In the Central African Republic, one in four children has been displaced. Conflict and violence, food and economic insecurity, and poor to non-existent access to clean water and health care are the norm for millions of families. The country is also one of the world’s least prepared to manage a COVID-19 outbreak: Nationwide, only 100 COVID-19 tests are available and there is only one COVID-19 treatment centre with 14 beds in the capital city, Bangui. Unable to protect themselves from the virus and its impacts, both physical and socioeconomic, displaced families stand to see their already fragile lives further threatened. And for their children, this means even greater insecurity.
From the Central African Republic to Afghanistan, Venezuela to Greece, children around the world find themselves living in precarious circumstances because they have been displaced from home. Migrant, refugee and internally displaced children face intense deprivations in their right to well-being — economic uncertainty, limited access to school, poor health care, and threats to their safety and protection. Their vulnerability is likely to intensify as COVID-19 spreads among migrant and displaced communities, as explored in a new article, “Migrant and Displaced Children in the Age of COVID-19”, recently published in Migration Policy Practice.
The quickly changing legal landscape has left millions of migrant and displaced children in limbo.
Regulations on travel have left migrants, asylum-seekers and refugees stranded or turned away, placing children and their families at risk of further harm and potentially separating them. Restricted travel is also disrupting the humanitarian supply chain and the vital assistance provided by relief workers.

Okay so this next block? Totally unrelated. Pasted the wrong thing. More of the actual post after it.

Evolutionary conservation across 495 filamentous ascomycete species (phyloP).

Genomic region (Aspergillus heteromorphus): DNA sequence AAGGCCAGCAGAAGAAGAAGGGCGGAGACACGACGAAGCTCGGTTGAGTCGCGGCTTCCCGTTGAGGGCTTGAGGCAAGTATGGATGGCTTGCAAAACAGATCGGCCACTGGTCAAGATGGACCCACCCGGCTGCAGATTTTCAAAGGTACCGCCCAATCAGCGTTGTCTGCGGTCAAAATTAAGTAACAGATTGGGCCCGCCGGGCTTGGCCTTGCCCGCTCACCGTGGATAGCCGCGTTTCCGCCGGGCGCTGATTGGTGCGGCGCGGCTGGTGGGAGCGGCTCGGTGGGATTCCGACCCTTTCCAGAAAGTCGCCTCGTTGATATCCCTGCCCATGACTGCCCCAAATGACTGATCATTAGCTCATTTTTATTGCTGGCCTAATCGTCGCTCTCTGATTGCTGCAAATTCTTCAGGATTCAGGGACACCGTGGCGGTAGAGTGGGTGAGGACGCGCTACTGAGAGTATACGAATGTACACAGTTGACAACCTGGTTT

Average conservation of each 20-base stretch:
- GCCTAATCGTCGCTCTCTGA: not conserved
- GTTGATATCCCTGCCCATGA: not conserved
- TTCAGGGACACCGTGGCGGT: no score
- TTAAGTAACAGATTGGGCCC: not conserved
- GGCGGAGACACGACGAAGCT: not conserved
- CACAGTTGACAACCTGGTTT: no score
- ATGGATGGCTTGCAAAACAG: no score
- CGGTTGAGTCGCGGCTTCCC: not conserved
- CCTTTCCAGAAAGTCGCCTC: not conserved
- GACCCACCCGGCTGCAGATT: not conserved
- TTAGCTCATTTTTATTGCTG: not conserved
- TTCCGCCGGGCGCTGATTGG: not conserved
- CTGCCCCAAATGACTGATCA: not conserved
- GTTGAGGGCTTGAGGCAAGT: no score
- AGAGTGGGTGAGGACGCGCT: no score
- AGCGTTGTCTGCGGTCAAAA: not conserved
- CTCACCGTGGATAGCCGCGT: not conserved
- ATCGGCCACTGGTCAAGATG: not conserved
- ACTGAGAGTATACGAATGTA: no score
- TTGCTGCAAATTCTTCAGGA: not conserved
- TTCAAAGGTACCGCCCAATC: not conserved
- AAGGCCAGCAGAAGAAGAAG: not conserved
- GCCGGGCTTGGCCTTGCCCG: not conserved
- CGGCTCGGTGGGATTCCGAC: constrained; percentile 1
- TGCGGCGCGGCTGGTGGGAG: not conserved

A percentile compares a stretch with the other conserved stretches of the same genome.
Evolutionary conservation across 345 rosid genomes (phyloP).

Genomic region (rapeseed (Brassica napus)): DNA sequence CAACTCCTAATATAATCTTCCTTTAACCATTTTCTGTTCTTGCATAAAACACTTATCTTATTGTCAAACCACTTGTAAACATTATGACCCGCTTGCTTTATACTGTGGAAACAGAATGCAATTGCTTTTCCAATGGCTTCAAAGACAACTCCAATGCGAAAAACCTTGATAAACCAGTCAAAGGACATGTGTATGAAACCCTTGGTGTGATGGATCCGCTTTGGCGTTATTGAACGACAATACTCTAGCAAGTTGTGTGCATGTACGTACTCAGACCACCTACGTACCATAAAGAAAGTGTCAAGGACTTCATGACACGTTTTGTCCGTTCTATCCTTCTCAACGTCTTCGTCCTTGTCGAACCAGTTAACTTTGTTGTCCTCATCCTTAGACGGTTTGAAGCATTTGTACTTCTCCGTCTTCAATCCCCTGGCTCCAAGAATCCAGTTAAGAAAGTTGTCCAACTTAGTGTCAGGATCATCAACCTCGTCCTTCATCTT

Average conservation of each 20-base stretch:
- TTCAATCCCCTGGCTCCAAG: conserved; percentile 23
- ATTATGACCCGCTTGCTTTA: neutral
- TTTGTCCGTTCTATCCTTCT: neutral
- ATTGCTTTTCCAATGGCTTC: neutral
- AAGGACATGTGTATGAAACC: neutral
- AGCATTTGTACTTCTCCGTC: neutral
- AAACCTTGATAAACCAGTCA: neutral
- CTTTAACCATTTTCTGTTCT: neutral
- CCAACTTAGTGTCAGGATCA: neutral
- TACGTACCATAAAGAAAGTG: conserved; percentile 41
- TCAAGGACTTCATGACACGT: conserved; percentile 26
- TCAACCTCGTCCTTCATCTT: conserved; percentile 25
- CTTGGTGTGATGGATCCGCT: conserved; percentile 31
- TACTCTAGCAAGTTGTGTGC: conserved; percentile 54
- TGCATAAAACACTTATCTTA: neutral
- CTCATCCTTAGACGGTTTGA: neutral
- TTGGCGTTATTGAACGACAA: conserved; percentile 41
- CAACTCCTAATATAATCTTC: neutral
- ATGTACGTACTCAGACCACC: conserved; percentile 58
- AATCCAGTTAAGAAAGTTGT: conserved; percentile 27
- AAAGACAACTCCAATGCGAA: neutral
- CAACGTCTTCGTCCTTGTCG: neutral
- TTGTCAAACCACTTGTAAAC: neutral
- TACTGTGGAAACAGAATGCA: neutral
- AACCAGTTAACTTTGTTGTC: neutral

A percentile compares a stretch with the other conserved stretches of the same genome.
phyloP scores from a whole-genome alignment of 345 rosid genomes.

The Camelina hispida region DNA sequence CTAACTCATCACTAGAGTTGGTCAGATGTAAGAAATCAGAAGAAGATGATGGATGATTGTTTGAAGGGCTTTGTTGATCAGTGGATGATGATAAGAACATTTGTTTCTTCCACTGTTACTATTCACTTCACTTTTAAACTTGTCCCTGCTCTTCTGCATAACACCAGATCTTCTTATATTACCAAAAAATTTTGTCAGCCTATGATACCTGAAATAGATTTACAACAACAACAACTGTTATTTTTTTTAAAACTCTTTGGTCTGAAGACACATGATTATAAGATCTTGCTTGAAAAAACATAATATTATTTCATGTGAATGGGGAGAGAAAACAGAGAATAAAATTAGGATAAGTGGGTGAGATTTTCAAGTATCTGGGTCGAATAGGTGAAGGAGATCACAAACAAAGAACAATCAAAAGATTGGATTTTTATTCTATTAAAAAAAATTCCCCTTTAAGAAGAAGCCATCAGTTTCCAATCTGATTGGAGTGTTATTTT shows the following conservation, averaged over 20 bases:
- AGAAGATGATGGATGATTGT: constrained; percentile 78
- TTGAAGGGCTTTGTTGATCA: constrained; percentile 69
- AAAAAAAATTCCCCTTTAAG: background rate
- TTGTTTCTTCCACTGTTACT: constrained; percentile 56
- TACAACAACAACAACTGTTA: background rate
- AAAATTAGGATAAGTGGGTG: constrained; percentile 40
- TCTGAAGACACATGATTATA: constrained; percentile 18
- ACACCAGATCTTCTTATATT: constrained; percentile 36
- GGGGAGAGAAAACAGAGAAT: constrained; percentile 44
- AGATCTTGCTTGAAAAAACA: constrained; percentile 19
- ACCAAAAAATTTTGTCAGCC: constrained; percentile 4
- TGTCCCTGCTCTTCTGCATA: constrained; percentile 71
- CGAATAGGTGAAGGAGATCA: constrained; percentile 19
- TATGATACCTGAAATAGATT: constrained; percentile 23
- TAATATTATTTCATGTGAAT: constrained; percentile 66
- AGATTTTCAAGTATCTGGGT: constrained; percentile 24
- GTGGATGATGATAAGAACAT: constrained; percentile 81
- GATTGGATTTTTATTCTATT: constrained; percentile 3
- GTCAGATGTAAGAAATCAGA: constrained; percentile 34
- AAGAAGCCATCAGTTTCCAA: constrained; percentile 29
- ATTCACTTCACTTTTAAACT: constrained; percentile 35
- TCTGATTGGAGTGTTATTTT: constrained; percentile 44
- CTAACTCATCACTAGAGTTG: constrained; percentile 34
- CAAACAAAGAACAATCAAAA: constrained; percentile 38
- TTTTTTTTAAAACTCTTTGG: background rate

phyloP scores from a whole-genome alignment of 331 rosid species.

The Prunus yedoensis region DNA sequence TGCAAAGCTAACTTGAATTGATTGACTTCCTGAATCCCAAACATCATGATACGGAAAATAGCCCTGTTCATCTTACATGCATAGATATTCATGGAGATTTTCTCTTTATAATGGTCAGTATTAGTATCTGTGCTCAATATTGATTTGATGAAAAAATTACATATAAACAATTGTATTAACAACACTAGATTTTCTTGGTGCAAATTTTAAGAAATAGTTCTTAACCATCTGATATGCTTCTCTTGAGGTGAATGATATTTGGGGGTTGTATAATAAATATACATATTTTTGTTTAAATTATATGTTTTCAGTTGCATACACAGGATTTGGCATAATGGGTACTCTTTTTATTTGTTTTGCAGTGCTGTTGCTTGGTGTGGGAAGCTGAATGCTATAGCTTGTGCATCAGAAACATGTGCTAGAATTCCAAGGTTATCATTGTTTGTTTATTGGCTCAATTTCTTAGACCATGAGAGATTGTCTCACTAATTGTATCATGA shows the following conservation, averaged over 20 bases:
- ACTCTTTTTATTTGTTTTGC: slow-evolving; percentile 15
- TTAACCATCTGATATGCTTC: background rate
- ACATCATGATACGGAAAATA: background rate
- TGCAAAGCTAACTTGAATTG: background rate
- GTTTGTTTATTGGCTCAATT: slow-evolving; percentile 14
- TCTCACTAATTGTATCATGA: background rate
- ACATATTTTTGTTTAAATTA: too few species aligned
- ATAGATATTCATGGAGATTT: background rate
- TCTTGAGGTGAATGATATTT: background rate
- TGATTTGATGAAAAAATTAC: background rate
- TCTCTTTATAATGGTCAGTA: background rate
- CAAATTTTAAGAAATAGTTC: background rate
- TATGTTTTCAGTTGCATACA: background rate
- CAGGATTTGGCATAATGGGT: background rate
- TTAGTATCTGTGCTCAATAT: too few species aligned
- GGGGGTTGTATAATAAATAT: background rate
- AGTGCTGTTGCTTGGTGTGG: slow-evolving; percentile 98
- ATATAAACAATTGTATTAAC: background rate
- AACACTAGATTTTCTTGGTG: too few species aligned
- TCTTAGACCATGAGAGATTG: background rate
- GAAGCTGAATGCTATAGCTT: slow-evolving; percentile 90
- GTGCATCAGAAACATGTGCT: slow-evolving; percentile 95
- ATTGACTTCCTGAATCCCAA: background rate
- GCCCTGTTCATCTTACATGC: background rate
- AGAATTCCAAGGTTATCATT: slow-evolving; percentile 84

Migrant and displaced children often live in families that are susceptible to economic shocks.
COVID-19 has pushed the global economy into the deepest recession since the Great Depression. Vulnerable populations – such as the poor, migrants and displaced persons – are likely to experience these economic impacts with disproportionate force. Migrant workers are particularly at risk as restrictions are enacted on access to places of work in destination countries and on return to families. As economic pressures mount, more children may drop out of school, seek work, migrate, or be subjected to child marriage or trafficking.
Extreme overcrowding, limited access to latrines and water, and poor health care leave displaced families exposed and unprotected.
Basic measures like social distancing and hand-washing often cannot be followed for those who have migrated or been displaced, and in many cases, doctors won’t be available when a family member falls sick. Half of migrant children and over 90 per cent of displaced children live in low- and middle-income countries where health systems were already overwhelmed and under capacity before the spread of COVID-19. These families may also be excluded from vital public health information. And, as options for health care and psychosocial support further contract, underlying conditions among displaced children – such as malnutrition and communicable and non-communicable diseases – and psychological ailments can worsen.